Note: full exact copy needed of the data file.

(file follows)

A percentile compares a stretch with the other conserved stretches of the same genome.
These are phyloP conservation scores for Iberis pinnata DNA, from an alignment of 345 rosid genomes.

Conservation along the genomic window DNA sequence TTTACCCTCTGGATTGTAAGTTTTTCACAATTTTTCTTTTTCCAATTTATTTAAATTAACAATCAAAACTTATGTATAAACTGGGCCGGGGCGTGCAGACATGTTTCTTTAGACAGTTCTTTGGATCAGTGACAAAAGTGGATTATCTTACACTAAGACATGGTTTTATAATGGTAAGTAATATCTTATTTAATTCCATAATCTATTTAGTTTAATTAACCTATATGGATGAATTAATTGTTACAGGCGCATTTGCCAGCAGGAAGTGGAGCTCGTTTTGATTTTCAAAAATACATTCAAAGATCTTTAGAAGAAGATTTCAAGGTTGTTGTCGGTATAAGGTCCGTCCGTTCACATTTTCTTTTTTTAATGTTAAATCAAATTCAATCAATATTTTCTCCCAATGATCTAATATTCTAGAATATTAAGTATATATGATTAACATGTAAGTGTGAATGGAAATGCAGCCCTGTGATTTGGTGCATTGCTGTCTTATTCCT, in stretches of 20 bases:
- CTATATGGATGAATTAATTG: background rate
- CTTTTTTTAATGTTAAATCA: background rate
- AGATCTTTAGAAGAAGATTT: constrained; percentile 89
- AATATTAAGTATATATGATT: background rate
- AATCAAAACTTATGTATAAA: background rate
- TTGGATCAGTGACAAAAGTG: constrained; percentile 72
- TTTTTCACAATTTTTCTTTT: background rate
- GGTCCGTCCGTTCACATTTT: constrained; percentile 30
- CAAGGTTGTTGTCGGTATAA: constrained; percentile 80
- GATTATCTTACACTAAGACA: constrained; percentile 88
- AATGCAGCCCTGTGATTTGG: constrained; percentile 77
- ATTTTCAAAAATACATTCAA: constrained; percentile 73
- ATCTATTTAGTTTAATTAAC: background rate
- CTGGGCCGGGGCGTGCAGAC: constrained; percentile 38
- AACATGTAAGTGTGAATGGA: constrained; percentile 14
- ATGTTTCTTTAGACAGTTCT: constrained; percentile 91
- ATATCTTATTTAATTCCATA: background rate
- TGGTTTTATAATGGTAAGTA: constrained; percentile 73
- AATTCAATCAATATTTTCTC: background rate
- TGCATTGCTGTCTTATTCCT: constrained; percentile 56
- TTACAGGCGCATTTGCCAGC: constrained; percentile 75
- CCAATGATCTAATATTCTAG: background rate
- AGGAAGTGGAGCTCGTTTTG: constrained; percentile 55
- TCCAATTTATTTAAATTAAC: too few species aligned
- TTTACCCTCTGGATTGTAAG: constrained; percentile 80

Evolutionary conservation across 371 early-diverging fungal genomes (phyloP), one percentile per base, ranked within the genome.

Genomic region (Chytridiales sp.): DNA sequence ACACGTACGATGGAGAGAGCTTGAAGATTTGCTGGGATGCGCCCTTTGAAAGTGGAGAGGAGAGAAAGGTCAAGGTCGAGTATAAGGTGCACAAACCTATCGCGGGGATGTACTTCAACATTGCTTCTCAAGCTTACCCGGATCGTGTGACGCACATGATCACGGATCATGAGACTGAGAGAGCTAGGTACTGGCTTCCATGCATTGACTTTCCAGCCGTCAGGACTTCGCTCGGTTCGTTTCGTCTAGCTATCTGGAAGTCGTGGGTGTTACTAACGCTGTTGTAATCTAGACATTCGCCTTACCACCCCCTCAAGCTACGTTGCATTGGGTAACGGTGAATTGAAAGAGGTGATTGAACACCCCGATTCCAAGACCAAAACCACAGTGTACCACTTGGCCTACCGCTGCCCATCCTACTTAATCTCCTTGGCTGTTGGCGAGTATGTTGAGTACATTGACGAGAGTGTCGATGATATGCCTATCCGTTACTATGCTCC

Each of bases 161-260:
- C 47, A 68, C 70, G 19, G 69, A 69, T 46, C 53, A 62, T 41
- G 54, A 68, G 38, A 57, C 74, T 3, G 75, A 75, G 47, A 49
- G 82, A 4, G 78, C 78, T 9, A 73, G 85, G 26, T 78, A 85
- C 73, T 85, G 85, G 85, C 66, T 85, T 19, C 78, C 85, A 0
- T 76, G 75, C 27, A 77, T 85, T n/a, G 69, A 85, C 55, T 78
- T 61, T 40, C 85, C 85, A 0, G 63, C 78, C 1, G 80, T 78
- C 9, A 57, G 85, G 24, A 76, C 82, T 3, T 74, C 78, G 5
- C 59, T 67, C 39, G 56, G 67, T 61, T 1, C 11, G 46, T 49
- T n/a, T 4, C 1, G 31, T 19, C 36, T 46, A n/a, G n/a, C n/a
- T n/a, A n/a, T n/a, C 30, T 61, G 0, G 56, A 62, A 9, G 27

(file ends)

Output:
A percentile compares a stretch with the other conserved stretches of the same genome.
These are phyloP conservation scores for Iberis pinnata DNA, from an alignment of 345 rosid genomes.

Conservation along the genomic window DNA sequence TTTACCCTCTGGATTGTAAGTTTTTCACAATTTTTCTTTTTCCAATTTATTTAAATTAACAATCAAAACTTATGTATAAACTGGGCCGGGGCGTGCAGACATGTTTCTTTAGACAGTTCTTTGGATCAGTGACAAAAGTGGATTATCTTACACTAAGACATGGTTTTATAATGGTAAGTAATATCTTATTTAATTCCATAATCTATTTAGTTTAATTAACCTATATGGATGAATTAATTGTTACAGGCGCATTTGCCAGCAGGAAGTGGAGCTCGTTTTGATTTTCAAAAATACATTCAAAGATCTTTAGAAGAAGATTTCAAGGTTGTTGTCGGTATAAGGTCCGTCCGTTCACATTTTCTTTTTTTAATGTTAAATCAAATTCAATCAATATTTTCTCCCAATGATCTAATATTCTAGAATATTAAGTATATATGATTAACATGTAAGTGTGAATGGAAATGCAGCCCTGTGATTTGGTGCATTGCTGTCTTATTCCT, in stretches of 20 bases:
- CTATATGGATGAATTAATTG: background rate
- CTTTTTTTAATGTTAAATCA: background rate
- AGATCTTTAGAAGAAGATTT: constrained; percentile 89
- AATATTAAGTATATATGATT: background rate
- AATCAAAACTTATGTATAAA: background rate
- TTGGATCAGTGACAAAAGTG: constrained; percentile 72
- TTTTTCACAATTTTTCTTTT: background rate
- GGTCCGTCCGTTCACATTTT: constrained; percentile 30
- CAAGGTTGTTGTCGGTATAA: constrained; percentile 80
- GATTATCTTACACTAAGACA: constrained; percentile 88
- AATGCAGCCCTGTGATTTGG: constrained; percentile 77
- ATTTTCAAAAATACATTCAA: constrained; percentile 73
- ATCTATTTAGTTTAATTAAC: background rate
- CTGGGCCGGGGCGTGCAGAC: constrained; percentile 38
- AACATGTAAGTGTGAATGGA: constrained; percentile 14
- ATGTTTCTTTAGACAGTTCT: constrained; percentile 91
- ATATCTTATTTAATTCCATA: background rate
- TGGTTTTATAATGGTAAGTA: constrained; percentile 73
- AATTCAATCAATATTTTCTC: background rate
- TGCATTGCTGTCTTATTCCT: constrained; percentile 56
- TTACAGGCGCATTTGCCAGC: constrained; percentile 75
- CCAATGATCTAATATTCTAG: background rate
- AGGAAGTGGAGCTCGTTTTG: constrained; percentile 55
- TCCAATTTATTTAAATTAAC: too few species aligned
- TTTACCCTCTGGATTGTAAG: constrained; percentile 80

Evolutionary conservation across 371 early-diverging fungal genomes (phyloP), one percentile per base, ranked within the genome.

Genomic region (Chytridiales sp.): DNA sequence ACACGTACGATGGAGAGAGCTTGAAGATTTGCTGGGATGCGCCCTTTGAAAGTGGAGAGGAGAGAAAGGTCAAGGTCGAGTATAAGGTGCACAAACCTATCGCGGGGATGTACTTCAACATTGCTTCTCAAGCTTACCCGGATCGTGTGACGCACATGATCACGGATCATGAGACTGAGAGAGCTAGGTACTGGCTTCCATGCATTGACTTTCCAGCCGTCAGGACTTCGCTCGGTTCGTTTCGTCTAGCTATCTGGAAGTCGTGGGTGTTACTAACGCTGTTGTAATCTAGACATTCGCCTTACCACCCCCTCAAGCTACGTTGCATTGGGTAACGGTGAATTGAAAGAGGTGATTGAACACCCCGATTCCAAGACCAAAACCACAGTGTACCACTTGGCCTACCGCTGCCCATCCTACTTAATCTCCTTGGCTGTTGGCGAGTATGTTGAGTACATTGACGAGAGTGTCGATGATATGCCTATCCGTTACTATGCTCC

Each of bases 161-260:
- C 47, A 68, C 70, G 19, G 69, A 69, T 46, C 53, A 62, T 41
- G 54, A 68, G 38, A 57, C 74, T 3, G 75, A 75, G 47, A 49
- G 82, A 4, G 78, C 78, T 9, A 73, G 85, G 26, T 78, A 85
- C 73, T 85, G 85, G 85, C 66, T 85, T 19, C 78, C 85, A 0
- T 76, G 75, C 27, A 77, T 85, T n/a, G 69, A 85, C 55, T 78
- T 61, T 40, C 85, C 85, A 0, G 63, C 78, C 1, G 80, T 78
- C 9, A 57, G 85, G 24, A 76, C 82, T 3, T 74, C 78, G 5
- C 59, T 67, C 39, G 56, G 67, T 61, T 1, C 11, G 46, T 49
- T n/a, T 4, C 1, G 31, T 19, C 36, T 46, A n/a, G n/a, C n/a
- T n/a, A n/a, T n/a, C 30, T 61, G 0, G 56, A 62, A 9, G 27